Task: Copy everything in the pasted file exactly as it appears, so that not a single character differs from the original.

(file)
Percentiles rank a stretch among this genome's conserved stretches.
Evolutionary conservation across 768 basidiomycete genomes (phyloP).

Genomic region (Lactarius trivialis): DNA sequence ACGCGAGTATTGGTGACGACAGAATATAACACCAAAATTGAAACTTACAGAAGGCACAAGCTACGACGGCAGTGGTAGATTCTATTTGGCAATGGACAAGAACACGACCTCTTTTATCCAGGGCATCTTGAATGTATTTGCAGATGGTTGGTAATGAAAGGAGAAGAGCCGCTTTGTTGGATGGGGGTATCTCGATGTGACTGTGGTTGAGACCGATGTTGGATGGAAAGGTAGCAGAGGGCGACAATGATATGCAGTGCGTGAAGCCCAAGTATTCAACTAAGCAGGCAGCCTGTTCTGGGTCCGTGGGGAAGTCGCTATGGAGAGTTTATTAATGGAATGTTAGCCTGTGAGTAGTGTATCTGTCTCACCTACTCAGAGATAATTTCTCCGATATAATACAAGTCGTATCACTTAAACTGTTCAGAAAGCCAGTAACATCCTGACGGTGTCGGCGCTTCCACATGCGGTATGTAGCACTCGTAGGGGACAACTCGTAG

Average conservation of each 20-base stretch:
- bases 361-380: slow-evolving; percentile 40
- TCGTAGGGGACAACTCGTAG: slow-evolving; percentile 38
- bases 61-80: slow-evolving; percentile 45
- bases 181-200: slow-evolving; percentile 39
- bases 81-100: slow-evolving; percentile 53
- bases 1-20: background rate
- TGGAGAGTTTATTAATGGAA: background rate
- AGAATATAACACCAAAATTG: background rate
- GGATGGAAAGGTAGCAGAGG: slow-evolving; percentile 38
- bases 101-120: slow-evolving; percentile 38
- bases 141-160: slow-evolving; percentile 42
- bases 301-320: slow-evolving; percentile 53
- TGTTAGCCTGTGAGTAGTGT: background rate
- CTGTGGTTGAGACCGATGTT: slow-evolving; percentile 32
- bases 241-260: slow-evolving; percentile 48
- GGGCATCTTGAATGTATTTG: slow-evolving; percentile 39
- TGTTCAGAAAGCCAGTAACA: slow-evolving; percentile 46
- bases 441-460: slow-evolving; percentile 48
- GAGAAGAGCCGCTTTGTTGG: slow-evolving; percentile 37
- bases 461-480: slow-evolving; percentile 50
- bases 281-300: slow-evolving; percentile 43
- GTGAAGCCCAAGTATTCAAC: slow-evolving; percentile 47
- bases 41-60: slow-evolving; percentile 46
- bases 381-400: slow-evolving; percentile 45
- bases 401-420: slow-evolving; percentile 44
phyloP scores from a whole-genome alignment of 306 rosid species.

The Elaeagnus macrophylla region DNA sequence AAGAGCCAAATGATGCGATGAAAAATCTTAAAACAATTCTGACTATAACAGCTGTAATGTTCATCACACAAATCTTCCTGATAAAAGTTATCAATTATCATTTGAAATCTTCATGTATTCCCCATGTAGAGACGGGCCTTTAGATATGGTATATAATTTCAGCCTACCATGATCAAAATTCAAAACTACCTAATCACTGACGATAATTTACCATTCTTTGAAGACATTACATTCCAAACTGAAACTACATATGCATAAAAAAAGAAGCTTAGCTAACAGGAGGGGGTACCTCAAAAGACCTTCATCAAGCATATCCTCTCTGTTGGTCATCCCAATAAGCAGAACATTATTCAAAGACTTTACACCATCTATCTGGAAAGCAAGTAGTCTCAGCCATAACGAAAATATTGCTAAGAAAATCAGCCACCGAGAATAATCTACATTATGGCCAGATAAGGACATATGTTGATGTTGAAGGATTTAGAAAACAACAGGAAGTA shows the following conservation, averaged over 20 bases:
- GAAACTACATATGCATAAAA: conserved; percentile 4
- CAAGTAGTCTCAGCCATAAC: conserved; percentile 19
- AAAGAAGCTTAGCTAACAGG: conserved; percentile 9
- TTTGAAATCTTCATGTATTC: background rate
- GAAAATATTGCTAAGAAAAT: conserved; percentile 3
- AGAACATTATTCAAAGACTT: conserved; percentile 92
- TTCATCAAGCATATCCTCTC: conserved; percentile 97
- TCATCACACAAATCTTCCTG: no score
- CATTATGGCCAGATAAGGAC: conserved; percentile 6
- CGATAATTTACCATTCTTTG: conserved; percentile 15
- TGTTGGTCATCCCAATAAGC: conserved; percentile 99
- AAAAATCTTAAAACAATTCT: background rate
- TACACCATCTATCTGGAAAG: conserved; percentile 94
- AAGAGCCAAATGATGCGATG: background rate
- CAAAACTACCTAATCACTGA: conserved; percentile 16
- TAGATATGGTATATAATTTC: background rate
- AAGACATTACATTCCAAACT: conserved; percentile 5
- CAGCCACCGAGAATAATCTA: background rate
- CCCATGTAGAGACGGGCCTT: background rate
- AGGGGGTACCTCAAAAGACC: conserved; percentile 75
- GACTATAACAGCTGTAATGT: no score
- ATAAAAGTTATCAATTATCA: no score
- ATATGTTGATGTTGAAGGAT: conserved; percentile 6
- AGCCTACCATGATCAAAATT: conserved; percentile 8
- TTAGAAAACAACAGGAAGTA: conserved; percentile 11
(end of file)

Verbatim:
Percentiles rank a stretch among this genome's conserved stretches.
Evolutionary conservation across 768 basidiomycete genomes (phyloP).

Genomic region (Lactarius trivialis): DNA sequence ACGCGAGTATTGGTGACGACAGAATATAACACCAAAATTGAAACTTACAGAAGGCACAAGCTACGACGGCAGTGGTAGATTCTATTTGGCAATGGACAAGAACACGACCTCTTTTATCCAGGGCATCTTGAATGTATTTGCAGATGGTTGGTAATGAAAGGAGAAGAGCCGCTTTGTTGGATGGGGGTATCTCGATGTGACTGTGGTTGAGACCGATGTTGGATGGAAAGGTAGCAGAGGGCGACAATGATATGCAGTGCGTGAAGCCCAAGTATTCAACTAAGCAGGCAGCCTGTTCTGGGTCCGTGGGGAAGTCGCTATGGAGAGTTTATTAATGGAATGTTAGCCTGTGAGTAGTGTATCTGTCTCACCTACTCAGAGATAATTTCTCCGATATAATACAAGTCGTATCACTTAAACTGTTCAGAAAGCCAGTAACATCCTGACGGTGTCGGCGCTTCCACATGCGGTATGTAGCACTCGTAGGGGACAACTCGTAG

Average conservation of each 20-base stretch:
- bases 361-380: slow-evolving; percentile 40
- TCGTAGGGGACAACTCGTAG: slow-evolving; percentile 38
- bases 61-80: slow-evolving; percentile 45
- bases 181-200: slow-evolving; percentile 39
- bases 81-100: slow-evolving; percentile 53
- bases 1-20: background rate
- TGGAGAGTTTATTAATGGAA: background rate
- AGAATATAACACCAAAATTG: background rate
- GGATGGAAAGGTAGCAGAGG: slow-evolving; percentile 38
- bases 101-120: slow-evolving; percentile 38
- bases 141-160: slow-evolving; percentile 42
- bases 301-320: slow-evolving; percentile 53
- TGTTAGCCTGTGAGTAGTGT: background rate
- CTGTGGTTGAGACCGATGTT: slow-evolving; percentile 32
- bases 241-260: slow-evolving; percentile 48
- GGGCATCTTGAATGTATTTG: slow-evolving; percentile 39
- TGTTCAGAAAGCCAGTAACA: slow-evolving; percentile 46
- bases 441-460: slow-evolving; percentile 48
- GAGAAGAGCCGCTTTGTTGG: slow-evolving; percentile 37
- bases 461-480: slow-evolving; percentile 50
- bases 281-300: slow-evolving; percentile 43
- GTGAAGCCCAAGTATTCAAC: slow-evolving; percentile 47
- bases 41-60: slow-evolving; percentile 46
- bases 381-400: slow-evolving; percentile 45
- bases 401-420: slow-evolving; percentile 44
phyloP scores from a whole-genome alignment of 306 rosid species.

The Elaeagnus macrophylla region DNA sequence AAGAGCCAAATGATGCGATGAAAAATCTTAAAACAATTCTGACTATAACAGCTGTAATGTTCATCACACAAATCTTCCTGATAAAAGTTATCAATTATCATTTGAAATCTTCATGTATTCCCCATGTAGAGACGGGCCTTTAGATATGGTATATAATTTCAGCCTACCATGATCAAAATTCAAAACTACCTAATCACTGACGATAATTTACCATTCTTTGAAGACATTACATTCCAAACTGAAACTACATATGCATAAAAAAAGAAGCTTAGCTAACAGGAGGGGGTACCTCAAAAGACCTTCATCAAGCATATCCTCTCTGTTGGTCATCCCAATAAGCAGAACATTATTCAAAGACTTTACACCATCTATCTGGAAAGCAAGTAGTCTCAGCCATAACGAAAATATTGCTAAGAAAATCAGCCACCGAGAATAATCTACATTATGGCCAGATAAGGACATATGTTGATGTTGAAGGATTTAGAAAACAACAGGAAGTA shows the following conservation, averaged over 20 bases:
- GAAACTACATATGCATAAAA: conserved; percentile 4
- CAAGTAGTCTCAGCCATAAC: conserved; percentile 19
- AAAGAAGCTTAGCTAACAGG: conserved; percentile 9
- TTTGAAATCTTCATGTATTC: background rate
- GAAAATATTGCTAAGAAAAT: conserved; percentile 3
- AGAACATTATTCAAAGACTT: conserved; percentile 92
- TTCATCAAGCATATCCTCTC: conserved; percentile 97
- TCATCACACAAATCTTCCTG: no score
- CATTATGGCCAGATAAGGAC: conserved; percentile 6
- CGATAATTTACCATTCTTTG: conserved; percentile 15
- TGTTGGTCATCCCAATAAGC: conserved; percentile 99
- AAAAATCTTAAAACAATTCT: background rate
- TACACCATCTATCTGGAAAG: conserved; percentile 94
- AAGAGCCAAATGATGCGATG: background rate
- CAAAACTACCTAATCACTGA: conserved; percentile 16
- TAGATATGGTATATAATTTC: background rate
- AAGACATTACATTCCAAACT: conserved; percentile 5
- CAGCCACCGAGAATAATCTA: background rate
- CCCATGTAGAGACGGGCCTT: background rate
- AGGGGGTACCTCAAAAGACC: conserved; percentile 75
- GACTATAACAGCTGTAATGT: no score
- ATAAAAGTTATCAATTATCA: no score
- ATATGTTGATGTTGAAGGAT: conserved; percentile 6
- AGCCTACCATGATCAAAATT: conserved; percentile 8
- TTAGAAAACAACAGGAAGTA: conserved; percentile 11